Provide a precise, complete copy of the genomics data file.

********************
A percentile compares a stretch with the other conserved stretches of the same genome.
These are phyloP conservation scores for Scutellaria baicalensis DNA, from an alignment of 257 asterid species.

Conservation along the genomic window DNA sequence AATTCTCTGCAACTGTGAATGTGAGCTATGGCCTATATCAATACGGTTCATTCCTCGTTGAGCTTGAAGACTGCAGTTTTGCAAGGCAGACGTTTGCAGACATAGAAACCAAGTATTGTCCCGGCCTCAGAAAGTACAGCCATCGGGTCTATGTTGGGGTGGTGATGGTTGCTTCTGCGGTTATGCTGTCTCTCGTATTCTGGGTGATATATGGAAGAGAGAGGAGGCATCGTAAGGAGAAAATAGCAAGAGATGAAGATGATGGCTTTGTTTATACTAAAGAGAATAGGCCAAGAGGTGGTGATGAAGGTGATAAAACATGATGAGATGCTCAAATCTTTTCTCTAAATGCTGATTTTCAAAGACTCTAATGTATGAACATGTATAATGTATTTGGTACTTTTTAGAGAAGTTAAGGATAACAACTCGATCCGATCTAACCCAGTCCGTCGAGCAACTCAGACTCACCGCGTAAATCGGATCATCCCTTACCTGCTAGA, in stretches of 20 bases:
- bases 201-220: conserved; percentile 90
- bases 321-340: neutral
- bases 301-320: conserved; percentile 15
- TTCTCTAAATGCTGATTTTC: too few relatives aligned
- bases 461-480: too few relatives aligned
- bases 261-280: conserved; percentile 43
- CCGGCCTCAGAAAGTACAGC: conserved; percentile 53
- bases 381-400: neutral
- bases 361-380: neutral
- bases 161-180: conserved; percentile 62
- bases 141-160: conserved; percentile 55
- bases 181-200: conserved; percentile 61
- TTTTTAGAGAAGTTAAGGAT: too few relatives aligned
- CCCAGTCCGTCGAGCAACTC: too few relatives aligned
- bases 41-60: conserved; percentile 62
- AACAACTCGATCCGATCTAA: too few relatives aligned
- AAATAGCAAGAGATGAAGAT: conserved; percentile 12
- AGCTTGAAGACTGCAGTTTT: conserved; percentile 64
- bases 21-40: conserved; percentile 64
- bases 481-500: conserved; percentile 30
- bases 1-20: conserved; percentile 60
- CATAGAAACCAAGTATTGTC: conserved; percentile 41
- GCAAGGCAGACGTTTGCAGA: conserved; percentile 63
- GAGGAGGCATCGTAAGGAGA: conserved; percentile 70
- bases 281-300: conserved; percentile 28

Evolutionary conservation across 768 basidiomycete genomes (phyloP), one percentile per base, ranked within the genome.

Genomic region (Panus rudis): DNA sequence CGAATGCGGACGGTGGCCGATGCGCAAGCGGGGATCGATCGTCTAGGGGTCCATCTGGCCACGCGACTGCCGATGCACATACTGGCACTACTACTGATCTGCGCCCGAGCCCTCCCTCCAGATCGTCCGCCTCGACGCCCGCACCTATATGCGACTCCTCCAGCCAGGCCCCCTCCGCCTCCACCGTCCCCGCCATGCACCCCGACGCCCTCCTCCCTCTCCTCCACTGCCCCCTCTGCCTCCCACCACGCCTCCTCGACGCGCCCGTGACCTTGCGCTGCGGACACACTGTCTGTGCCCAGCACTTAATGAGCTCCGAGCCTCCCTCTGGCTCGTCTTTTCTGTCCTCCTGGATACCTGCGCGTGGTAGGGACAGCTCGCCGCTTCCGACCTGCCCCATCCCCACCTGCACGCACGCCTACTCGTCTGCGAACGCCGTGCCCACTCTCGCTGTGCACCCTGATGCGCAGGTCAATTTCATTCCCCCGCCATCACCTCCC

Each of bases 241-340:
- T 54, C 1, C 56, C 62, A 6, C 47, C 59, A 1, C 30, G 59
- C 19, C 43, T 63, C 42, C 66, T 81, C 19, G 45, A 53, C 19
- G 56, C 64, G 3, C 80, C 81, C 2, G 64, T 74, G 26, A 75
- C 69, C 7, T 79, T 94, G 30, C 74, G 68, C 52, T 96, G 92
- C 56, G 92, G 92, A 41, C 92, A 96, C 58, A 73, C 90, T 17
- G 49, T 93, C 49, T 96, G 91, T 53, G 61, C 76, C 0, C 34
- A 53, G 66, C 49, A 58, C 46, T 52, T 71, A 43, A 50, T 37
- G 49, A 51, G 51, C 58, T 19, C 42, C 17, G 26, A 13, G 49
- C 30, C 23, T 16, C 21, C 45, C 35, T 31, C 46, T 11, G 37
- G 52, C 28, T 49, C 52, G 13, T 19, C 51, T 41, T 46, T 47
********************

A percentile compares a stretch with the other conserved stretches of the same genome.
These are phyloP conservation scores for Scutellaria baicalensis DNA, from an alignment of 257 asterid species.

Conservation along the genomic window DNA sequence AATTCTCTGCAACTGTGAATGTGAGCTATGGCCTATATCAATACGGTTCATTCCTCGTTGAGCTTGAAGACTGCAGTTTTGCAAGGCAGACGTTTGCAGACATAGAAACCAAGTATTGTCCCGGCCTCAGAAAGTACAGCCATCGGGTCTATGTTGGGGTGGTGATGGTTGCTTCTGCGGTTATGCTGTCTCTCGTATTCTGGGTGATATATGGAAGAGAGAGGAGGCATCGTAAGGAGAAAATAGCAAGAGATGAAGATGATGGCTTTGTTTATACTAAAGAGAATAGGCCAAGAGGTGGTGATGAAGGTGATAAAACATGATGAGATGCTCAAATCTTTTCTCTAAATGCTGATTTTCAAAGACTCTAATGTATGAACATGTATAATGTATTTGGTACTTTTTAGAGAAGTTAAGGATAACAACTCGATCCGATCTAACCCAGTCCGTCGAGCAACTCAGACTCACCGCGTAAATCGGATCATCCCTTACCTGCTAGA, in stretches of 20 bases:
- bases 201-220: conserved; percentile 90
- bases 321-340: neutral
- bases 301-320: conserved; percentile 15
- TTCTCTAAATGCTGATTTTC: too few relatives aligned
- bases 461-480: too few relatives aligned
- bases 261-280: conserved; percentile 43
- CCGGCCTCAGAAAGTACAGC: conserved; percentile 53
- bases 381-400: neutral
- bases 361-380: neutral
- bases 161-180: conserved; percentile 62
- bases 141-160: conserved; percentile 55
- bases 181-200: conserved; percentile 61
- TTTTTAGAGAAGTTAAGGAT: too few relatives aligned
- CCCAGTCCGTCGAGCAACTC: too few relatives aligned
- bases 41-60: conserved; percentile 62
- AACAACTCGATCCGATCTAA: too few relatives aligned
- AAATAGCAAGAGATGAAGAT: conserved; percentile 12
- AGCTTGAAGACTGCAGTTTT: conserved; percentile 64
- bases 21-40: conserved; percentile 64
- bases 481-500: conserved; percentile 30
- bases 1-20: conserved; percentile 60
- CATAGAAACCAAGTATTGTC: conserved; percentile 41
- GCAAGGCAGACGTTTGCAGA: conserved; percentile 63
- GAGGAGGCATCGTAAGGAGA: conserved; percentile 70
- bases 281-300: conserved; percentile 28

Evolutionary conservation across 768 basidiomycete genomes (phyloP), one percentile per base, ranked within the genome.

Genomic region (Panus rudis): DNA sequence CGAATGCGGACGGTGGCCGATGCGCAAGCGGGGATCGATCGTCTAGGGGTCCATCTGGCCACGCGACTGCCGATGCACATACTGGCACTACTACTGATCTGCGCCCGAGCCCTCCCTCCAGATCGTCCGCCTCGACGCCCGCACCTATATGCGACTCCTCCAGCCAGGCCCCCTCCGCCTCCACCGTCCCCGCCATGCACCCCGACGCCCTCCTCCCTCTCCTCCACTGCCCCCTCTGCCTCCCACCACGCCTCCTCGACGCGCCCGTGACCTTGCGCTGCGGACACACTGTCTGTGCCCAGCACTTAATGAGCTCCGAGCCTCCCTCTGGCTCGTCTTTTCTGTCCTCCTGGATACCTGCGCGTGGTAGGGACAGCTCGCCGCTTCCGACCTGCCCCATCCCCACCTGCACGCACGCCTACTCGTCTGCGAACGCCGTGCCCACTCTCGCTGTGCACCCTGATGCGCAGGTCAATTTCATTCCCCCGCCATCACCTCCC

Each of bases 241-340:
- T 54, C 1, C 56, C 62, A 6, C 47, C 59, A 1, C 30, G 59
- C 19, C 43, T 63, C 42, C 66, T 81, C 19, G 45, A 53, C 19
- G 56, C 64, G 3, C 80, C 81, C 2, G 64, T 74, G 26, A 75
- C 69, C 7, T 79, T 94, G 30, C 74, G 68, C 52, T 96, G 92
- C 56, G 92, G 92, A 41, C 92, A 96, C 58, A 73, C 90, T 17
- G 49, T 93, C 49, T 96, G 91, T 53, G 61, C 76, C 0, C 34
- A 53, G 66, C 49, A 58, C 46, T 52, T 71, A 43, A 50, T 37
- G 49, A 51, G 51, C 58, T 19, C 42, C 17, G 26, A 13, G 49
- C 30, C 23, T 16, C 21, C 45, C 35, T 31, C 46, T 11, G 37
- G 52, C 28, T 49, C 52, G 13, T 19, C 51, T 41, T 46, T 47